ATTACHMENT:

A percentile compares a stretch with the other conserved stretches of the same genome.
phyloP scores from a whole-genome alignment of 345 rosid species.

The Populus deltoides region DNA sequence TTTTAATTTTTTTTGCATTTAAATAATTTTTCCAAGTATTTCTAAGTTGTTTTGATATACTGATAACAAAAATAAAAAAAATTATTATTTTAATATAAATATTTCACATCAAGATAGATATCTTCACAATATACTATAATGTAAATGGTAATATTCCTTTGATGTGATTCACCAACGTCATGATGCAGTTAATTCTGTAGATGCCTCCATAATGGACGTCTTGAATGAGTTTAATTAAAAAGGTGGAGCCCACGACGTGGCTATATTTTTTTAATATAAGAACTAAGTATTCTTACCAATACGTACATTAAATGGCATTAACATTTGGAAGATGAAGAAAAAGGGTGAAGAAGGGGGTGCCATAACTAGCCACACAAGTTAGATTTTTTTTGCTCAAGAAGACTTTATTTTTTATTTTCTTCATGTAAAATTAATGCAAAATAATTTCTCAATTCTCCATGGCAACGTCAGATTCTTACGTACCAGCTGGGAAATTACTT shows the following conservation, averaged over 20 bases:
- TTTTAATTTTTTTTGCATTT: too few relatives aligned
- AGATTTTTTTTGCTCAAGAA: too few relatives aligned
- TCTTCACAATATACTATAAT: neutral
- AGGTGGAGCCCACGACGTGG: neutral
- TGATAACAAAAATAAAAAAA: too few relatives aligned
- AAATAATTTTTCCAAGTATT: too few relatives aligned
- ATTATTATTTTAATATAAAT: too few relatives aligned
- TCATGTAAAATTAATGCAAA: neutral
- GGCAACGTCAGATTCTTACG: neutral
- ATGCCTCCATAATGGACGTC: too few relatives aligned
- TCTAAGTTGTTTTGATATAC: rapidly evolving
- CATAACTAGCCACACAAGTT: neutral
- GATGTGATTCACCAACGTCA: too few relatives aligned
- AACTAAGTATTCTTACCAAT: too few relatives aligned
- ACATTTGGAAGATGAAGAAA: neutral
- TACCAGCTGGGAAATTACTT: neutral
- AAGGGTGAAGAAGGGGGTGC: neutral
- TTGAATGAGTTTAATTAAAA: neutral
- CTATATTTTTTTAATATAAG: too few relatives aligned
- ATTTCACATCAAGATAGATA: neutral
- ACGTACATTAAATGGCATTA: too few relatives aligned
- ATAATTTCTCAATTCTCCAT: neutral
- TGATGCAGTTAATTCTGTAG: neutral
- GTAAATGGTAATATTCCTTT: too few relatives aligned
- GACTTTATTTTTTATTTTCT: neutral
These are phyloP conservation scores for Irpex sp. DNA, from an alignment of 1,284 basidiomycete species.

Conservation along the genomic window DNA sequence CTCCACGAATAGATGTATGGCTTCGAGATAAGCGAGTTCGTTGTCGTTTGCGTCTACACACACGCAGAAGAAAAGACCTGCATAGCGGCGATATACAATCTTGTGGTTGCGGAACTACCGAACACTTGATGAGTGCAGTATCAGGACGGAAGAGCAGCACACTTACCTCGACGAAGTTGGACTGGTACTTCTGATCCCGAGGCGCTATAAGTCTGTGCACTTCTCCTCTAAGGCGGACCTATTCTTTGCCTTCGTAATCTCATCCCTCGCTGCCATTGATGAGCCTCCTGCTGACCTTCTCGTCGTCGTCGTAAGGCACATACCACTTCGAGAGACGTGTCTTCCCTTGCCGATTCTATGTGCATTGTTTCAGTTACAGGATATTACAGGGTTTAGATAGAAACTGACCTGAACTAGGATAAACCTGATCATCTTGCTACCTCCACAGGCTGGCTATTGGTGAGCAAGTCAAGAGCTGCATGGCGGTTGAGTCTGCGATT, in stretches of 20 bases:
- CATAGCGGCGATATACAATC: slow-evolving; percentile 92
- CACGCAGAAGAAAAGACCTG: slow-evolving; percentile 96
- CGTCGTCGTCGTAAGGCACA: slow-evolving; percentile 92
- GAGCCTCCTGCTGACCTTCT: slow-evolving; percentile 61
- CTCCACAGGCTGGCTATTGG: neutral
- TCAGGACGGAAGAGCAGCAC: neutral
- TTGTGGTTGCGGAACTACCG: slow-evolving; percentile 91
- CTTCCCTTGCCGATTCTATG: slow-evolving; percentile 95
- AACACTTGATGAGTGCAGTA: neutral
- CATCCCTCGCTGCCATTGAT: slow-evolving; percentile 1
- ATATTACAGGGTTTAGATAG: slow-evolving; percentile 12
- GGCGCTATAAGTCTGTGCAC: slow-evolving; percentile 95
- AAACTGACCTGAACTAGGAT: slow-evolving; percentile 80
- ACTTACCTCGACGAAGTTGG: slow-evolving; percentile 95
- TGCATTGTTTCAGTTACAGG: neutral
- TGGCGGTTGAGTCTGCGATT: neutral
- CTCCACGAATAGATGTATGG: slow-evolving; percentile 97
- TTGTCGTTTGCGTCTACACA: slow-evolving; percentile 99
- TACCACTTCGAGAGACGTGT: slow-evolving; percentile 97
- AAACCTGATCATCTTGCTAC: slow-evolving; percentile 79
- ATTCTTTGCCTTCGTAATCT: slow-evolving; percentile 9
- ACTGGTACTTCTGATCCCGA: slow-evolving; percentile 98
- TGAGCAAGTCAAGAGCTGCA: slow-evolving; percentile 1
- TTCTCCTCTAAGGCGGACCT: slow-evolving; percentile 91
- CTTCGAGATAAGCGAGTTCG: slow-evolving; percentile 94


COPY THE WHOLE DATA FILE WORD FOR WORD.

A percentile compares a stretch with the other conserved stretches of the same genome.
phyloP scores from a whole-genome alignment of 345 rosid species.

The Populus deltoides region DNA sequence TTTTAATTTTTTTTGCATTTAAATAATTTTTCCAAGTATTTCTAAGTTGTTTTGATATACTGATAACAAAAATAAAAAAAATTATTATTTTAATATAAATATTTCACATCAAGATAGATATCTTCACAATATACTATAATGTAAATGGTAATATTCCTTTGATGTGATTCACCAACGTCATGATGCAGTTAATTCTGTAGATGCCTCCATAATGGACGTCTTGAATGAGTTTAATTAAAAAGGTGGAGCCCACGACGTGGCTATATTTTTTTAATATAAGAACTAAGTATTCTTACCAATACGTACATTAAATGGCATTAACATTTGGAAGATGAAGAAAAAGGGTGAAGAAGGGGGTGCCATAACTAGCCACACAAGTTAGATTTTTTTTGCTCAAGAAGACTTTATTTTTTATTTTCTTCATGTAAAATTAATGCAAAATAATTTCTCAATTCTCCATGGCAACGTCAGATTCTTACGTACCAGCTGGGAAATTACTT shows the following conservation, averaged over 20 bases:
- TTTTAATTTTTTTTGCATTT: too few relatives aligned
- AGATTTTTTTTGCTCAAGAA: too few relatives aligned
- TCTTCACAATATACTATAAT: neutral
- AGGTGGAGCCCACGACGTGG: neutral
- TGATAACAAAAATAAAAAAA: too few relatives aligned
- AAATAATTTTTCCAAGTATT: too few relatives aligned
- ATTATTATTTTAATATAAAT: too few relatives aligned
- TCATGTAAAATTAATGCAAA: neutral
- GGCAACGTCAGATTCTTACG: neutral
- ATGCCTCCATAATGGACGTC: too few relatives aligned
- TCTAAGTTGTTTTGATATAC: rapidly evolving
- CATAACTAGCCACACAAGTT: neutral
- GATGTGATTCACCAACGTCA: too few relatives aligned
- AACTAAGTATTCTTACCAAT: too few relatives aligned
- ACATTTGGAAGATGAAGAAA: neutral
- TACCAGCTGGGAAATTACTT: neutral
- AAGGGTGAAGAAGGGGGTGC: neutral
- TTGAATGAGTTTAATTAAAA: neutral
- CTATATTTTTTTAATATAAG: too few relatives aligned
- ATTTCACATCAAGATAGATA: neutral
- ACGTACATTAAATGGCATTA: too few relatives aligned
- ATAATTTCTCAATTCTCCAT: neutral
- TGATGCAGTTAATTCTGTAG: neutral
- GTAAATGGTAATATTCCTTT: too few relatives aligned
- GACTTTATTTTTTATTTTCT: neutral
These are phyloP conservation scores for Irpex sp. DNA, from an alignment of 1,284 basidiomycete species.

Conservation along the genomic window DNA sequence CTCCACGAATAGATGTATGGCTTCGAGATAAGCGAGTTCGTTGTCGTTTGCGTCTACACACACGCAGAAGAAAAGACCTGCATAGCGGCGATATACAATCTTGTGGTTGCGGAACTACCGAACACTTGATGAGTGCAGTATCAGGACGGAAGAGCAGCACACTTACCTCGACGAAGTTGGACTGGTACTTCTGATCCCGAGGCGCTATAAGTCTGTGCACTTCTCCTCTAAGGCGGACCTATTCTTTGCCTTCGTAATCTCATCCCTCGCTGCCATTGATGAGCCTCCTGCTGACCTTCTCGTCGTCGTCGTAAGGCACATACCACTTCGAGAGACGTGTCTTCCCTTGCCGATTCTATGTGCATTGTTTCAGTTACAGGATATTACAGGGTTTAGATAGAAACTGACCTGAACTAGGATAAACCTGATCATCTTGCTACCTCCACAGGCTGGCTATTGGTGAGCAAGTCAAGAGCTGCATGGCGGTTGAGTCTGCGATT, in stretches of 20 bases:
- CATAGCGGCGATATACAATC: slow-evolving; percentile 92
- CACGCAGAAGAAAAGACCTG: slow-evolving; percentile 96
- CGTCGTCGTCGTAAGGCACA: slow-evolving; percentile 92
- GAGCCTCCTGCTGACCTTCT: slow-evolving; percentile 61
- CTCCACAGGCTGGCTATTGG: neutral
- TCAGGACGGAAGAGCAGCAC: neutral
- TTGTGGTTGCGGAACTACCG: slow-evolving; percentile 91
- CTTCCCTTGCCGATTCTATG: slow-evolving; percentile 95
- AACACTTGATGAGTGCAGTA: neutral
- CATCCCTCGCTGCCATTGAT: slow-evolving; percentile 1
- ATATTACAGGGTTTAGATAG: slow-evolving; percentile 12
- GGCGCTATAAGTCTGTGCAC: slow-evolving; percentile 95
- AAACTGACCTGAACTAGGAT: slow-evolving; percentile 80
- ACTTACCTCGACGAAGTTGG: slow-evolving; percentile 95
- TGCATTGTTTCAGTTACAGG: neutral
- TGGCGGTTGAGTCTGCGATT: neutral
- CTCCACGAATAGATGTATGG: slow-evolving; percentile 97
- TTGTCGTTTGCGTCTACACA: slow-evolving; percentile 99
- TACCACTTCGAGAGACGTGT: slow-evolving; percentile 97
- AAACCTGATCATCTTGCTAC: slow-evolving; percentile 79
- ATTCTTTGCCTTCGTAATCT: slow-evolving; percentile 9
- ACTGGTACTTCTGATCCCGA: slow-evolving; percentile 98
- TGAGCAAGTCAAGAGCTGCA: slow-evolving; percentile 1
- TTCTCCTCTAAGGCGGACCT: slow-evolving; percentile 91
- CTTCGAGATAAGCGAGTTCG: slow-evolving; percentile 94